Texas Architect - November/December 2012: Redevelopment
This issue on the theme of “Redevelopment” exploits the multiple dimensions of the term, which routinely implies not only physical change, but overall change for the better. Along with new structure, redevelopment often occasions new uses, new energy, new life — a welcome revitalization. In some cases, there is even a kind of redevelopment — and an accompanying invigoration — that results more from a remix of uses than from physical change.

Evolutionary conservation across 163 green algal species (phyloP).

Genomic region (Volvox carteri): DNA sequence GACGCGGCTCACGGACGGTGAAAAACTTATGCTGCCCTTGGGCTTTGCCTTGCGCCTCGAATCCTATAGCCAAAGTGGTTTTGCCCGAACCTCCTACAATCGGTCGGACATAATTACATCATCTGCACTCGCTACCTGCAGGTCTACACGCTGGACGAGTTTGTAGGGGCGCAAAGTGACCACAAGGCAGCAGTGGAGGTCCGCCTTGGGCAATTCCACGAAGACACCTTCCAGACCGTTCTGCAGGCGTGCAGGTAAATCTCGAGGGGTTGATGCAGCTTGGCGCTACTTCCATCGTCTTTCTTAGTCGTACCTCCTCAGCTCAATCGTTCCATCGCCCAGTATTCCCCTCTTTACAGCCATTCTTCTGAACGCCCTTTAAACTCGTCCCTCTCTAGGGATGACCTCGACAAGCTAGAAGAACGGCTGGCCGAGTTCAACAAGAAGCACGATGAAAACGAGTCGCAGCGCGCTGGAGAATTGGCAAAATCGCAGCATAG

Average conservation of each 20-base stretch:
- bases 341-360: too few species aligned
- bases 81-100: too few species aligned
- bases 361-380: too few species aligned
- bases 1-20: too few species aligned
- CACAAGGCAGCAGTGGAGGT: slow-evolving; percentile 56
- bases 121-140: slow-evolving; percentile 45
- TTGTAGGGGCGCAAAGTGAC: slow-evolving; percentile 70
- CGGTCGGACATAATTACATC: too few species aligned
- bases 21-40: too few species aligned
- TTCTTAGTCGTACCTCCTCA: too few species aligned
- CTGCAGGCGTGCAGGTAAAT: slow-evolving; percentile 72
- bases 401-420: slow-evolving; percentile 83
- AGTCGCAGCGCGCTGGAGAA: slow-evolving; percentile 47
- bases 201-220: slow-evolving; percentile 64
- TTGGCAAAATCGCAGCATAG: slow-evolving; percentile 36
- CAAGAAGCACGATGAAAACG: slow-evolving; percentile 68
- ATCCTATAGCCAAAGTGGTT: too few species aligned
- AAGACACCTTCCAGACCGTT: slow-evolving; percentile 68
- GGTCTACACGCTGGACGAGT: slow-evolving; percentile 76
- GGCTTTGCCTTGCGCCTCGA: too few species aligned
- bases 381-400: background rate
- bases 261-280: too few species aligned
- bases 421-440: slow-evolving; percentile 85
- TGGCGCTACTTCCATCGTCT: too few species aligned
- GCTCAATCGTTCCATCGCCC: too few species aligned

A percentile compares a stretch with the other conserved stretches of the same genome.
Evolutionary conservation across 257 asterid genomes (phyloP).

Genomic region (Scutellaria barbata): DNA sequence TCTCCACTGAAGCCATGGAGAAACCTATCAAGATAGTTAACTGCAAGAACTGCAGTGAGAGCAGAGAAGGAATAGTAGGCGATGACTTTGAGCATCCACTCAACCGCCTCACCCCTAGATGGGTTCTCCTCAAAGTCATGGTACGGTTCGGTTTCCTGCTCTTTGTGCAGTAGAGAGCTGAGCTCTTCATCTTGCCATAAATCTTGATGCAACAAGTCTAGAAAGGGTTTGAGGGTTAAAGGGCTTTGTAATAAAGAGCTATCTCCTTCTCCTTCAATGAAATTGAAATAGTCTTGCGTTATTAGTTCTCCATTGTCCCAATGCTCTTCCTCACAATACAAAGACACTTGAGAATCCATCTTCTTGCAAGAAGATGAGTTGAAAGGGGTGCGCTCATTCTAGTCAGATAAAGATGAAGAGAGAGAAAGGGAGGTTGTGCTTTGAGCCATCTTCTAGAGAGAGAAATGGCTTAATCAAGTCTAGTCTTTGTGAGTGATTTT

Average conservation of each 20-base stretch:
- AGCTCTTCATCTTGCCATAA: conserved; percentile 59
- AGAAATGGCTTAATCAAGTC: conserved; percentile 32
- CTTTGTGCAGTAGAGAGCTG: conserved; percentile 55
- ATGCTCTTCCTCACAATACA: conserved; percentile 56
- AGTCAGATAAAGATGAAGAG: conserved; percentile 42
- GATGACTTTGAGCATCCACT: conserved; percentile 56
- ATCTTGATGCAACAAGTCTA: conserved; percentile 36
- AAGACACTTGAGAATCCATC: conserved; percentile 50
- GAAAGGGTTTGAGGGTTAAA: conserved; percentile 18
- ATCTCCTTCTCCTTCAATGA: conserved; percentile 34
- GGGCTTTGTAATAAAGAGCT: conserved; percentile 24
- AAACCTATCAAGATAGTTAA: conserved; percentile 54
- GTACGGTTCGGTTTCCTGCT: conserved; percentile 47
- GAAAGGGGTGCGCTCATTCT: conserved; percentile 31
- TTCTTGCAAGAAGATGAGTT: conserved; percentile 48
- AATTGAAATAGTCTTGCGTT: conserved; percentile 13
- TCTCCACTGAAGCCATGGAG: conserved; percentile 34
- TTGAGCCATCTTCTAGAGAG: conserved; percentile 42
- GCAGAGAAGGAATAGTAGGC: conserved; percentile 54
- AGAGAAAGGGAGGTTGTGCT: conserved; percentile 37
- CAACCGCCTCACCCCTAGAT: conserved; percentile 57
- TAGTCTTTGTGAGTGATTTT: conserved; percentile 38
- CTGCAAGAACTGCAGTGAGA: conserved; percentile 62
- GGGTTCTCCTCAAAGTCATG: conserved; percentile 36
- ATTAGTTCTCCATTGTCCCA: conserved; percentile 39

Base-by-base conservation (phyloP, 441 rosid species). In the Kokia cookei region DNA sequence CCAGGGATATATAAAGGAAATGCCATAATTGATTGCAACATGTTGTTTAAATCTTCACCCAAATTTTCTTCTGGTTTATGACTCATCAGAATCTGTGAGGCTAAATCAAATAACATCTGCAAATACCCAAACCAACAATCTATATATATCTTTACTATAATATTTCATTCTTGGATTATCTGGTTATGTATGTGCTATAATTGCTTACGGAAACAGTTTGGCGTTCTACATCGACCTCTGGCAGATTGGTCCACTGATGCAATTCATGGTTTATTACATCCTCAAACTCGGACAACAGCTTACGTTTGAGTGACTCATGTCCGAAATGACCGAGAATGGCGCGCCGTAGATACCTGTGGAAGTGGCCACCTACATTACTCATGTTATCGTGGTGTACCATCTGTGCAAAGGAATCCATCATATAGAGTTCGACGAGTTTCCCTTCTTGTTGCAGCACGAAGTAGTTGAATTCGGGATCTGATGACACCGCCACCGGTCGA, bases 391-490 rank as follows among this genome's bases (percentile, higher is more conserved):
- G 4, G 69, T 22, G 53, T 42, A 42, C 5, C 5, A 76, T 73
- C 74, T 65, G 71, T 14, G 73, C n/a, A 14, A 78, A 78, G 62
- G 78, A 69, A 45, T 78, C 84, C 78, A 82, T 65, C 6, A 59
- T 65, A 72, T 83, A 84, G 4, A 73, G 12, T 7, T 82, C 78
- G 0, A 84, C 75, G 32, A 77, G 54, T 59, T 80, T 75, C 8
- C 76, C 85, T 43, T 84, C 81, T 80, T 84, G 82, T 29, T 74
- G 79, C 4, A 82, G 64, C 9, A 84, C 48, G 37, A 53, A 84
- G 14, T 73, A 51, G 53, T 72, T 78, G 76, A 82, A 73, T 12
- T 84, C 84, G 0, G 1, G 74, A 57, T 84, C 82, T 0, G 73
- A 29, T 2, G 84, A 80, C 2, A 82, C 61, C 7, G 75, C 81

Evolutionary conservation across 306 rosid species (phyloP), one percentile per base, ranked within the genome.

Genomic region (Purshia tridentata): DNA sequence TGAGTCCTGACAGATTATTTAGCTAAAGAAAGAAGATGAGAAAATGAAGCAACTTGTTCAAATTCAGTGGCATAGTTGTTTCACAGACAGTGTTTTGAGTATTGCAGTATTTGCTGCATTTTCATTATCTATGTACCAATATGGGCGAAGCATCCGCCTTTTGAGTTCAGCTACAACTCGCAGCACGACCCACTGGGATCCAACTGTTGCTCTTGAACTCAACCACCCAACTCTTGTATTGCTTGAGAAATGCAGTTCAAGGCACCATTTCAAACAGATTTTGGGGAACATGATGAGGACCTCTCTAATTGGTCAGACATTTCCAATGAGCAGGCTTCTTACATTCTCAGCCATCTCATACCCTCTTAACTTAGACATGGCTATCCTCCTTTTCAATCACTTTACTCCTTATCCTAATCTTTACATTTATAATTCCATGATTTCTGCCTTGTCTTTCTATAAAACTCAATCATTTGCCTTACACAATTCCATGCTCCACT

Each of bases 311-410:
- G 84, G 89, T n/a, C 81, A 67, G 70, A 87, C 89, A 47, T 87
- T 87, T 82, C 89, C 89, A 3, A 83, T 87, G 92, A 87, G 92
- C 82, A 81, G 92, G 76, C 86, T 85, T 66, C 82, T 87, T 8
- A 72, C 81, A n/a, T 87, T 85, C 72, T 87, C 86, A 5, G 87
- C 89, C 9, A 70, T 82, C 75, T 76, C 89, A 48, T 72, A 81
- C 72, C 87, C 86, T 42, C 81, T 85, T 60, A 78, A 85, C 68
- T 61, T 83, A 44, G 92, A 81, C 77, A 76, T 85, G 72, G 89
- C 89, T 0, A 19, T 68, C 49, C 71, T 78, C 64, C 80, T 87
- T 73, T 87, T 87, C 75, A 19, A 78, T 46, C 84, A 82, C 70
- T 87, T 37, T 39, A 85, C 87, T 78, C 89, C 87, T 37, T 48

News Architects Encouraged to Participate in Advocates for Architecture Day Texas Architects’ second annual Advocates for Architecture Day (AAD) — considered to be the next “best chance” members have to market their profession and protect their practice — is scheduled for January 29. “Advocacy is to politics as marketing is to practice,” said the Society’s Senior Advocate, David Lancaster. “If you don’t actively do it, your profession and your business suffer. “If you’re going after a project, you want to know as much about your potential client as possible,” he continued. “If you want to convince a public official on the merits of your argument, it’s easier to sell a friend than a stranger. Remember the old saw, ‘Don’t wait until you’re thirsty to start digging a well.’” assembled in Austin January 25, 2011, for the first Advocates Day, and Lancaster says that with the high turnover in legislators since 2009 (50% of the state Representatives will be serving in their first or second session), architects would benefit from having double that number in 2013. Texas Architects enjoyed perhaps its most successful session ever in 2011. Virtually every Over 200 members Advocacy is to politics as marketing is to practice. If you don’t actively do it, your profession and your business suffer. item included on the ‘We Support’ priority list passed, and nothing on the ‘We Oppose’ list did. Among the programs passed were an “A/E Peace 8 Texas Architect 11/12 2012 Accord” measure, High-Performance Building Standards, the consolidation of multiple codes dealing with Alternative Project Delivery into a single chapter of the Government Code, and a bill limiting overly broad indemnification clauses. “Consider that this is one day in the life of an architect — maybe for only two or three 15-minute meetings — but it can pay a lifetime of dividends to share with legislators the value of design, and the importance of architects and architecture to the public.” Design Conference Set for Dallas February 22-24 The Society’s Design Committee invites all Texas Architects members to attend the Second Annual Texas Architects Design Conference, scheduled to be held at the Dallas Center for Architecture (DCA) February 22-24. Cochairmen Mark Wellen, AIA, and Michael Malone, AIA, have been busy organizing the 2013 program to be a fitting successor to the 2012 inaugural conference, “Architecture in the Hinterlands,” held in Midland. The conference will feature as keynote speakers architects Marion Weiss, FAIA, and Michael Manfredi, FAIA, of Weiss Manfredi Architects in New York. As the program expands in the weeks to come, arrangements are expected to be finalized with another prominent architect and architectural historian who will also be speaking. As at the Midland conference, building tours — including a number of significant private residences — will be part of the activities. Hospitality events will be held in a number of landmark Dallas buildings and there will be plenty of time for conversation and socializing. Hotel arrangements are being finalized and rooms will be available for booking soon. Catherine Gavin Appointed Editor of Texas Architect Texas Architect has welcomed Catherine Gavin to Austin as editor of the magazine, effective with the January/February issue. She follows the four-issue guest editorship of Larry Paul Fuller, which commenced with the departure of previous editor Stephen Sharpe at the end of February after a tenure of almost 12 years. Gavin had been a historic preservation consultant in New York City since 2004. Her projects include the rehabilitation and restoration of the New York Public Library, Carnegie Hall, and the United Nations Headquarters, as well as numerous residential and commercial developments in historic districts throughout the city. she graduated from the University of Texas and was an editor at Holt, Rinehart and Winston for five years prior to pursing a graduate degree in preservation at Columbia University. Much of her work focuses on the preservation of mid-twentieth century architecture. Her research on the sociopolitical importance of the national Cuban ice cream chain was featured in the 2006 Havana Biennial. She contributed to An Austin native, Catherine Gavin, now residing in Austin after a move from New York, assumes the role of Texas Architect editor with the January/February edition. the discussion of preservation theory and history in The Preservation of Modern Architecture and her piece entitled “The Neutra House Returns to Life” appeared in the 2009 Winter issue of Cite. Gavin says she is excited about the opportunity to return to Austin and become an advocate for the architecture and design community in Texas. “As editor of the magazine I hope to further develop a dialogue about issues facing the field,” she says, “including topics such as development pressures, sustainability policies, and conservation practices.” Gavin says she is eager to hear from architects across the state about subjects that are relevant to their practices. Architecture Day Photo by Thomas McConnell; Gavin Photo by Holly Reed Advocates for Architecture Day, set for January 29, occasions an opportunity for Texas architects to show up at the Capitol and meet with their legislators about issues of concern to the profession.